Julia is Rami’s sister.
They only live a few blocks from each other now, and will see each other at St. Mary’s Church each Sunday.
Kathy Mueller, who has been spearheading the local “Families for Families” initiative, drove the Canoons to Fort Frances and has been spending time with them ever since.
“I took Rami to walk on the lake on Sunday,” she recalled.
“He’d never walked on a frozen lake. It was fun.”
Rami said he first was shocked to see the river had frozen, then Mueller showed him Sand Bay at Point Park.
Having walked some distance out on the ice, he asked Mueller, “This is the lake?”
She cleared some snow off away to reveal the ice beneath and he hardly could believe he had been walking on water.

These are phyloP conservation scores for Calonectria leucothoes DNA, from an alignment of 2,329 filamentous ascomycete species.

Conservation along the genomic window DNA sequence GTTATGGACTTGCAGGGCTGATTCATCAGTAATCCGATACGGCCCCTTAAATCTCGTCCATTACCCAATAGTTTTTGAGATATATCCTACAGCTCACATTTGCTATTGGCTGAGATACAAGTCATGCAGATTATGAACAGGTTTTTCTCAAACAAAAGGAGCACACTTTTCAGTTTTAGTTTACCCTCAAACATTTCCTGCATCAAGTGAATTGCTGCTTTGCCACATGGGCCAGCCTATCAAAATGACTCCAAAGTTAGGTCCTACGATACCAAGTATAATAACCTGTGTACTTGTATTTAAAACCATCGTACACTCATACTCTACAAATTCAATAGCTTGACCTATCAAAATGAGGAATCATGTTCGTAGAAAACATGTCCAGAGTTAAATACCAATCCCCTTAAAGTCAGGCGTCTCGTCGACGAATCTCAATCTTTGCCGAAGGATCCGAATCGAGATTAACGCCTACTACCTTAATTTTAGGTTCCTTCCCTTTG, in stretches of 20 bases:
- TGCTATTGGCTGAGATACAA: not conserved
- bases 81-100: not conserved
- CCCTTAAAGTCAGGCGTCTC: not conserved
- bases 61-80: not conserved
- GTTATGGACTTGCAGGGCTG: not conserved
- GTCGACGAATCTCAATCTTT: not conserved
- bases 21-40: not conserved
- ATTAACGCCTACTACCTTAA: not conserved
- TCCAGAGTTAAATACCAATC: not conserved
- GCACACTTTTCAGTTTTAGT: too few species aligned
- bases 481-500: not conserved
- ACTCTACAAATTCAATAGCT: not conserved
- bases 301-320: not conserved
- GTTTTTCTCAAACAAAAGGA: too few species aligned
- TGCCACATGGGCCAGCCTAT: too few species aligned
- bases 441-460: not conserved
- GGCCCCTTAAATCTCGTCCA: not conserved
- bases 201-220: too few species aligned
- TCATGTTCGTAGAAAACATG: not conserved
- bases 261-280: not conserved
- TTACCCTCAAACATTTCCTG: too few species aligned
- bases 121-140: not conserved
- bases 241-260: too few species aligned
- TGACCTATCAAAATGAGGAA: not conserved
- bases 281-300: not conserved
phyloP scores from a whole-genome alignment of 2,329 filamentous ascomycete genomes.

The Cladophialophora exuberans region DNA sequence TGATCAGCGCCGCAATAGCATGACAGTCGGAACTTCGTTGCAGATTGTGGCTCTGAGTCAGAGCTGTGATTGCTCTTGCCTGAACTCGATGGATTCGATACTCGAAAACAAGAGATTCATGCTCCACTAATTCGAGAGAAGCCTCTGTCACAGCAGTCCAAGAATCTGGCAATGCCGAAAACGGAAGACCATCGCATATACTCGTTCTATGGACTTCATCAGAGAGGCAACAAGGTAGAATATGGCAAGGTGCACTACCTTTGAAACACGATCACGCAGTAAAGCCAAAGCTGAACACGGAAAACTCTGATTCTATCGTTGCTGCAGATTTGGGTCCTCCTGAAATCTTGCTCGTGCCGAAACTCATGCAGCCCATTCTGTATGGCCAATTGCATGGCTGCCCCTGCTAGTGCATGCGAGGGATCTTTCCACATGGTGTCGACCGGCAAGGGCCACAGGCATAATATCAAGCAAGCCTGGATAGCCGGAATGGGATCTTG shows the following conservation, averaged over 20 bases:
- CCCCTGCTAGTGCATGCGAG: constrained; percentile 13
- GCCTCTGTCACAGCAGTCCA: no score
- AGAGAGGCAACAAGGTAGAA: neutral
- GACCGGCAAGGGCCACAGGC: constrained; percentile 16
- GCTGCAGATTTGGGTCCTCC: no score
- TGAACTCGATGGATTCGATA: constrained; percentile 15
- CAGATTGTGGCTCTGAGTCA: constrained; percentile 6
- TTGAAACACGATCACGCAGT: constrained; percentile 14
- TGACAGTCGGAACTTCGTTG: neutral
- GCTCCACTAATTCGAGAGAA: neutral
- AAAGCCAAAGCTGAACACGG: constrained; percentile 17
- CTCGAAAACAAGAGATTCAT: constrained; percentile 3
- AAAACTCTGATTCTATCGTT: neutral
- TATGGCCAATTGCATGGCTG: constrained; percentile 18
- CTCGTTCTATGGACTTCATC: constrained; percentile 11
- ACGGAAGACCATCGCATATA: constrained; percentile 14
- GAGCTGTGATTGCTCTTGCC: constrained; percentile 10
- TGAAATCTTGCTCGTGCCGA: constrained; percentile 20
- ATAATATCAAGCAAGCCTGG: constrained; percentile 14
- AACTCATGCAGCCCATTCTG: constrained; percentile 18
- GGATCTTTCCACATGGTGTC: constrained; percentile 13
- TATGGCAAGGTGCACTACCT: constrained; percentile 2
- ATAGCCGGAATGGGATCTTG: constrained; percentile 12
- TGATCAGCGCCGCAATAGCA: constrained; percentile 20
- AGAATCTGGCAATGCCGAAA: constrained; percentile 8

Rami also was surprised he could look across the water and actually see America from where he was standing–two whole new countries in a manner of days.
The Canoon family also is loving their furnished, two-bedroom apartment in the central part of town. It’s an improvement from the one-room apartment they all had to share in Lebanon for the past four years.
When they arrived last week, there even was a Christmas tree with presents waiting for them, noted Mueller.
Like the Al-Zeebaree family before them, the Canoons have been warmly received by everyone they’ve met. They, in turn, plan to get involved in the community–something which will be much easier once they learn English.